November 17, 2003
Volume 2, Issue 7
DCIA Members in the News
Altnet Patent Enforcement
DCIA Charter Member Sharman Networks, Ltd. (SNL) this week announced an international advertising campaign targeting UK , US, and Australian consumers and urging content rights holders to distribute their copyrighted works through KaZaA.
The campaign is a call-to-action for peer-to-peer software users to communicate that they are willing to pay a fair price for movies, music, and games; and is also intended to inform entertainment companies that they are missing a huge opportunity by not serving file-sharing communities.
CEO Nikki Hemming said, "It's mobilizing a grassroots force we believe is already there, to get them to write to the industry, to politicians, to each other. I imagine that if we add 60 million voices to my one voice, then we really will pump up the volume."
SNL's "JOIN THE REVOLUTION" campaign will be executed in print media and on college campuses. A new version of KaZaA Media Desktop (KMD) is launching in conjunction with the ad campaign. The DCIA supports SNL's message and urges major content rights holders to license their content for P2P distribution.
Report from CEO Marty Lafferty
A curious thing happened this week as a result of separate meetings in different cities with a software developer and an independent music label.
Without prior interaction, these two parties contributed the same new idea for countering music copyright infringement.
I look forward to giving credit to the originators of such fresh out-of-the-box thinking as soon as we can publicize their participation.
One firm focused on the behavior of "fans" and the other on the behavior of "files," but both ended up at the same place.
First "fans." The music file-sharing universe is populated by three "types." Those who are: 1) genetically predisposed to make-and-share play-lists, who pre-P2P would create party and drive mixes for their friends, who are now "Cyber-DJs;" 2) eager recipients who enjoy the output of the first group, who are now "Active P2P Listeners;" and 3) disinterested audiences, who are now the "PC-Music Oblivious."
The fan focus of the new idea is on enlisting "Cyber-DJs" by serving their unmet needs in a rapid conversion of P2P into an authorized music environment.
Next "files." P2P is predominated with consumer-originated unauthorized music files. There is also a smaller amount of rights-holder-seeded content protected by digital rights management (DRM) technology which enables licenses and payment requirements to be transported along with files from user-to-user.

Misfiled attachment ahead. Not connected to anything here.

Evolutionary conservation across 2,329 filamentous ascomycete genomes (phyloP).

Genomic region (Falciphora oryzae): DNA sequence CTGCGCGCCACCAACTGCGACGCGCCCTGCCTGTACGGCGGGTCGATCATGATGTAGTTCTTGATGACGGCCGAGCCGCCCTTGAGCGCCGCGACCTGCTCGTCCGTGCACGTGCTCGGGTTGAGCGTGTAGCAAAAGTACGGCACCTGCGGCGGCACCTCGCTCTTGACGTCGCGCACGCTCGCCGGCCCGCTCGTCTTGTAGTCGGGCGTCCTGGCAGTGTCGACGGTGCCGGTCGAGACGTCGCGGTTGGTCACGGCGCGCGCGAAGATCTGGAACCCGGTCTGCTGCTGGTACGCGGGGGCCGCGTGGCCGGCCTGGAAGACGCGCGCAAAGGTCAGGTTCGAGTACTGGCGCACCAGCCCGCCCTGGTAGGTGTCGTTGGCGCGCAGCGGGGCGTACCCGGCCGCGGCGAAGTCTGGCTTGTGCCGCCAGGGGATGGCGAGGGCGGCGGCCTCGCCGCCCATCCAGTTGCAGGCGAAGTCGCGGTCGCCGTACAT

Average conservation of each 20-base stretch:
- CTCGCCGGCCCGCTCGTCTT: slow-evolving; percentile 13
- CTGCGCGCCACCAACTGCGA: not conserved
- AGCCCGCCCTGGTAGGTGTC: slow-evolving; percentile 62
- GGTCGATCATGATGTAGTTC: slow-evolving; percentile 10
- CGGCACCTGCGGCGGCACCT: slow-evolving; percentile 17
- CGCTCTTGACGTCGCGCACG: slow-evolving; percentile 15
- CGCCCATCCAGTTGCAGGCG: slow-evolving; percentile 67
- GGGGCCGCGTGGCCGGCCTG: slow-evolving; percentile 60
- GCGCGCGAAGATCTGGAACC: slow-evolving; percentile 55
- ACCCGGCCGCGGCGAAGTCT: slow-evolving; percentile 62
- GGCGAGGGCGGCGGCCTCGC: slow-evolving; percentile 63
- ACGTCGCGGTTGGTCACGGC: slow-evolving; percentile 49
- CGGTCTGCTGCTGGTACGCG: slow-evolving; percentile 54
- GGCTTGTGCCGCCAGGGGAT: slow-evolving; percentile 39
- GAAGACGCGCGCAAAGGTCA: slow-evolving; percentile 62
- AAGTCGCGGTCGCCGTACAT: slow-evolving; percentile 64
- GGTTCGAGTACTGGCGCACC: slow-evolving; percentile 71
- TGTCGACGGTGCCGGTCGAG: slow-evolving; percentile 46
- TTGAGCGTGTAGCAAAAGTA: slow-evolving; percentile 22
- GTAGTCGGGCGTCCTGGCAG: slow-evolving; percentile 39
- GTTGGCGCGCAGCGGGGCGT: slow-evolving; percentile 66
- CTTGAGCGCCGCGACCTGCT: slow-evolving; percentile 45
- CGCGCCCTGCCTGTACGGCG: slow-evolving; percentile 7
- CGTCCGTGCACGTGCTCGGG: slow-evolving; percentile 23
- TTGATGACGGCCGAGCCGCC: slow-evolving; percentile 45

The file focus of the new idea is on equipping heavy uploaders with a means for applying such DRM to registered copyrighted works in their shared folders prior to redistributing them.
What unmet needs do "Cyber-DJs" have? They need to be legitimized and empowered. They need the means to authorize their existing music collections; they need the means to acquire, mix, and share new music; and they need the means to earn recognition and reward for the added value they provide.
At least one software company has developed a "File Fixer" software program that "Cyber-DJs" could download to use in conjunction with their shared folders that would apply the same DRM as the labels themselves use to protect copyrighted music tracks.
At least one music label has developed a "Music Miles" incentive program that could give productive "Cyber-DJs" -- based on the relative popularity of their play-lists of "File-Fixed" content -- access to new music, publicity, and cash for serving as a new category of micro-distributors.
If this new idea sounds familiar, that's probably because it's reminiscent of the existing and very promising Altnet "Peer Points" consumer incentive program now fully integrated with the latest version of KaZaA. "Peer Points" rewards consumers for storing and sharing licensed content. In fact, this new idea could be one of several future extensions of Altnet's "Peer Points" program.
Ultimately, "Cyber-DJs" could become an exciting new and glamorous profession, with sponsorships, including from brick-and-mortar as well as online music retailers, providing coupons and other cross-promotional elements, bringing "Cyber-DJs" fully into mainstream music distribution.
Follow-Up on 11/3 DCINFO FAQ
In an effort to provide additional information for participants in the development of the second-of-three alternative business models focused on commercial distribution on music using P2P technologies, we want to provide more data regarding the roles of those who need to be involved in executing various elements of the actions outlined in "frequently asked questions" covered in the 11/3 issue of DCINFO.